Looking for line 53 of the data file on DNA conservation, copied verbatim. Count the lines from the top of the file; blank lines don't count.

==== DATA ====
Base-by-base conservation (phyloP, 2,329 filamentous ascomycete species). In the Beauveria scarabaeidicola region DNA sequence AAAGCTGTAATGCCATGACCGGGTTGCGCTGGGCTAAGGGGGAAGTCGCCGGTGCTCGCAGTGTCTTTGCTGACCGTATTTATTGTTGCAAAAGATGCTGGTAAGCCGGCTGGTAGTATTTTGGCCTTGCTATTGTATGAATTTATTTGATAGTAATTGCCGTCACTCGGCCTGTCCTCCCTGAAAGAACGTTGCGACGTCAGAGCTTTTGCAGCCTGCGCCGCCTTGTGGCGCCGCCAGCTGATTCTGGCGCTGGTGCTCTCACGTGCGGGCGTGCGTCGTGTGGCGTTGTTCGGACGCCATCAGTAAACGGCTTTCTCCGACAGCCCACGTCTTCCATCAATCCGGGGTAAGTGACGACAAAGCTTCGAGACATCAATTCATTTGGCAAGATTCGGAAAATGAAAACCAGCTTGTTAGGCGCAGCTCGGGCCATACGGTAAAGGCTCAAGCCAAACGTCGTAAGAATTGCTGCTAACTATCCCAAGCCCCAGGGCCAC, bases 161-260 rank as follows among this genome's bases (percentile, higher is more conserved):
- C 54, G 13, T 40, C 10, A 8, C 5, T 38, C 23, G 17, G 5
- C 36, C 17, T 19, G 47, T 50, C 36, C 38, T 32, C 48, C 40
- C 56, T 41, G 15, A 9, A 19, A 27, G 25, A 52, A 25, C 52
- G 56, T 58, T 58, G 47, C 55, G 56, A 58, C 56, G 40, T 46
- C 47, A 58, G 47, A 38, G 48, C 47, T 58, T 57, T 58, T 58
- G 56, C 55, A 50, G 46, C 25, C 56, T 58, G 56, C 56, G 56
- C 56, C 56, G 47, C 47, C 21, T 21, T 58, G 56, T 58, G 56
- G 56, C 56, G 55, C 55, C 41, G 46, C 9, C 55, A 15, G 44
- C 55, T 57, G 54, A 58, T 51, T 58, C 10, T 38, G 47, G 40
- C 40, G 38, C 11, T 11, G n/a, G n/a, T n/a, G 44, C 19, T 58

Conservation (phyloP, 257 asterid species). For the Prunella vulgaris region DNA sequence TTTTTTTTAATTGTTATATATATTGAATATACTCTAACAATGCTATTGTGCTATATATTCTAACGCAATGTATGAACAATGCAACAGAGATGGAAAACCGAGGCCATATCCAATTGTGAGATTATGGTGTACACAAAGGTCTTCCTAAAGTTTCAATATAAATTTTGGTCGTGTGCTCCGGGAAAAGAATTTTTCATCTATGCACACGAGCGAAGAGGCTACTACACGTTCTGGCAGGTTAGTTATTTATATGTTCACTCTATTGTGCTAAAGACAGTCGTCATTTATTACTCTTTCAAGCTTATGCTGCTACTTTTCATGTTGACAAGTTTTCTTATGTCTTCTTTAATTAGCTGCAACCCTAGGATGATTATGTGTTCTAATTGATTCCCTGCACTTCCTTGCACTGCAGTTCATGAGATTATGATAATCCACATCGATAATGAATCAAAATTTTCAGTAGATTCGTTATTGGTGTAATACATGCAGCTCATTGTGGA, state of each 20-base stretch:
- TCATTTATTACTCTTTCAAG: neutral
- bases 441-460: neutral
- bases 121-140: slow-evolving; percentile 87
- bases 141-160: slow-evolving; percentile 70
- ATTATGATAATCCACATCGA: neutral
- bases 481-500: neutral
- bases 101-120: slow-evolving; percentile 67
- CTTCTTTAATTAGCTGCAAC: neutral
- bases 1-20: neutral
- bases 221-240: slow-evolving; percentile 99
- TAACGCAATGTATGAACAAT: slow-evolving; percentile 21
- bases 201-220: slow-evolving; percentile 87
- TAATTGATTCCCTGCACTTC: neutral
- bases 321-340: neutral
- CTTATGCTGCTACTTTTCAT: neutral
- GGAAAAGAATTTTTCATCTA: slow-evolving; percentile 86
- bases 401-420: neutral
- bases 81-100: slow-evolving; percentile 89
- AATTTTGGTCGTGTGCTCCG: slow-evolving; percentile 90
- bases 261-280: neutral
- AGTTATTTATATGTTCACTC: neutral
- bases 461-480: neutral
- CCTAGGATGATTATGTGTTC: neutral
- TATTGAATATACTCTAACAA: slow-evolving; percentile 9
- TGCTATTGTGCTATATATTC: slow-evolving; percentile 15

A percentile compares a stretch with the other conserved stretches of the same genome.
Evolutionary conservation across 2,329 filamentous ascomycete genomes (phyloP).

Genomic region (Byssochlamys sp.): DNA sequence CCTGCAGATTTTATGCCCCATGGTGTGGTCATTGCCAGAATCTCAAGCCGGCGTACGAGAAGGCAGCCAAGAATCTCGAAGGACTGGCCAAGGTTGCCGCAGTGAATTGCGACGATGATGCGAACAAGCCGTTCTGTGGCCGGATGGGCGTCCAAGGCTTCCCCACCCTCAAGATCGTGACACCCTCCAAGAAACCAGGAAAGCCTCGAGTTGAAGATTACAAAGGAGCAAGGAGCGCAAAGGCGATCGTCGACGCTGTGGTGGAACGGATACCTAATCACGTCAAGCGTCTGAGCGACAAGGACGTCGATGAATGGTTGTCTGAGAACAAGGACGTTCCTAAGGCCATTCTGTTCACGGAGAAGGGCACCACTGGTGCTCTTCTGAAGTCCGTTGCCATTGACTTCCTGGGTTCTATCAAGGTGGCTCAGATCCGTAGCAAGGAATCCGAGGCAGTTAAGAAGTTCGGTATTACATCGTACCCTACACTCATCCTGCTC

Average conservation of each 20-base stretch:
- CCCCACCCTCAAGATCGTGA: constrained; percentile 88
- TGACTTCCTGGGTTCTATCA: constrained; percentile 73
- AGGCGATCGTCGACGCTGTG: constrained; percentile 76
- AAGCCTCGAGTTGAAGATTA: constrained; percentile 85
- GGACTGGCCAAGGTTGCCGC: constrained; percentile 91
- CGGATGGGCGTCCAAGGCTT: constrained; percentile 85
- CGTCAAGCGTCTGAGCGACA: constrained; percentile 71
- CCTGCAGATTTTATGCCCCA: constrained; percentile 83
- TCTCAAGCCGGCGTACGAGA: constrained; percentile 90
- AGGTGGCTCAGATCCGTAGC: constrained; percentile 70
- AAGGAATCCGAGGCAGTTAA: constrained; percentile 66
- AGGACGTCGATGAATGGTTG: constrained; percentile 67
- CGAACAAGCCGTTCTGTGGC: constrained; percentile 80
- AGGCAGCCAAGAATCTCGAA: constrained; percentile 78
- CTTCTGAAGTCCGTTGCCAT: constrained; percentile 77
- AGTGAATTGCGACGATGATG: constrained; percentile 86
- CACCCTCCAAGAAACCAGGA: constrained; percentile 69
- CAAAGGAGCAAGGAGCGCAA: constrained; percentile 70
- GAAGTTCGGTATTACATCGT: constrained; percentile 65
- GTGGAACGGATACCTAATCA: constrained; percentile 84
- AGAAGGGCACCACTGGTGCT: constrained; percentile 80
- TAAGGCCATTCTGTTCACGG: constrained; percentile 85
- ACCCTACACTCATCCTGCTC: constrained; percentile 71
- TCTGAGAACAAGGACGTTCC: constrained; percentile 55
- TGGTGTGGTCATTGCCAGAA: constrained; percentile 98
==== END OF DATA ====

- AGGACGTCGATGAATGGTTG: constrained; percentile 67